The Carina Nebula is about 7500 light-years away in the direction of the Carina constellation. Carina was originally part of a very large constellation Argo Nevis but Nicolas de Lacaille divided it into three new constellations in 1763, Carina (the keel), Puppis (the poop deck) and Vela (the ship’s sails). It is also known as NGC 3372 and was discovered in 1751 by Nicolas Louis de Lacaille while observing from the Cape of Good Hope. It is a colossal emission nebula about 300 light-years wide that contains extensive star-forming regions. A very interesting object in the Carina Nebula is the Homunculus Nebula which is a planetary nebula that is being ejected by a luminous blue variable star, Eta Carinae (shorthand ? Carinae or ? Car). This star is one of the most massive stars known and has reached the theoretical upper limit for the mass of a star and is therefore unstable. The instability results in periodic outbursts during which it brightens and then fades again. During one such outburst between the 11th and the 14th of March 1843, it became the second brightest star in the sky but then faded away. Around 1940 it began to brighten again, eventually peaking in 2014 but not achieving nearly the levels of brightness seen in 1843.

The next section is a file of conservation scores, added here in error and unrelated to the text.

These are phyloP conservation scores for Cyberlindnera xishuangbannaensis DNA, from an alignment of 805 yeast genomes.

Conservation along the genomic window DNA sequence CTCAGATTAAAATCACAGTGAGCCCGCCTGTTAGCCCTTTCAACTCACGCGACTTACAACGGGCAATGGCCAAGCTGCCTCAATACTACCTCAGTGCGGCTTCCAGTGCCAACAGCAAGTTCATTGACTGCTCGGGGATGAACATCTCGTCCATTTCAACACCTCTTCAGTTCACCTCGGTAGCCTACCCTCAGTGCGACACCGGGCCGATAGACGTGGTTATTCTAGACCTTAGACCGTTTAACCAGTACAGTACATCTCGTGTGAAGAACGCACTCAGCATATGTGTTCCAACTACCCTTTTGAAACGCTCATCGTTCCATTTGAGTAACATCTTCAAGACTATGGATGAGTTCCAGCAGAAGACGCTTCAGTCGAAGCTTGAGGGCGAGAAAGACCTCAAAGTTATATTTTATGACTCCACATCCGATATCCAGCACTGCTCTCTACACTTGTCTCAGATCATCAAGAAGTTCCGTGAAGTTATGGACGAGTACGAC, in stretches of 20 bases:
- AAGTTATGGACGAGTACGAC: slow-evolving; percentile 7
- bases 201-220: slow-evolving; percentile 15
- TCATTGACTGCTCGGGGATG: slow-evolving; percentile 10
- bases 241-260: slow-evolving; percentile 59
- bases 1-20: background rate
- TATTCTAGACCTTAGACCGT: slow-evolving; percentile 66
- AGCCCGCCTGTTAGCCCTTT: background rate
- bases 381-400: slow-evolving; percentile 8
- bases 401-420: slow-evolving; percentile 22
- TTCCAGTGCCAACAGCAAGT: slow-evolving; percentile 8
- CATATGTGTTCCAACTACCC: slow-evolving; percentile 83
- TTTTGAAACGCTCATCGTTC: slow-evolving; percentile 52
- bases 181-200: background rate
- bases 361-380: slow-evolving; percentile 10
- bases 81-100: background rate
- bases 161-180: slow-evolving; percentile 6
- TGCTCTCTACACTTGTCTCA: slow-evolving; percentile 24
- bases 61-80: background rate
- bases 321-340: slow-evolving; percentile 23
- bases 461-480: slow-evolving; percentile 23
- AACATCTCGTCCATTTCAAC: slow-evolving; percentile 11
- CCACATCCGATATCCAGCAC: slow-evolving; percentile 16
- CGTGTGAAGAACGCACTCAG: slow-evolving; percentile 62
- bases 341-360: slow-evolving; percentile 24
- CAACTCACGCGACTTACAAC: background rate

Leslie Rose is one of the regulars who attend the Southern Star Party and the photograph featured here, was taken by Leslie. The first SSP he attended was in March 2011 when Leslie had neither telescope nor camera!
Researchers Peter Pessev & Benoit Neichel of the Gemini Observatory, La Serena, Chile claimed they had the best New Year’s Celebrations possible when they obtained this incredibly detailed data from the observatory’s adaptive optics (AO) system. The photo shown here features an area on the outskirts of the well known Orion Nebula and show cases the instrument’s very significant technological advances over the previous generation of AO instruments.
The system combines the use of five laser guide stars with multiple deformable mirrors enabling it to go far beyond what has previously been possible using adaptive optics in astronomy, Benoit Neichel, currently leading the AO program for Gemini, says that years of dedicated work have gone into the project culminating in this magnificent image. This image, he claims, is only a glimpse of the system’s enormous scientific potential. The Gemini Multi-Conjugate Adaptive Optics System (GeMS) is installed on the Gemini South telescope in Chile. This is the most advanced adaptive optics system available and will enable astronomers to study the universe with an unprecedented level of clarity and detail by removing distortions due to the Earth’s atmosphere.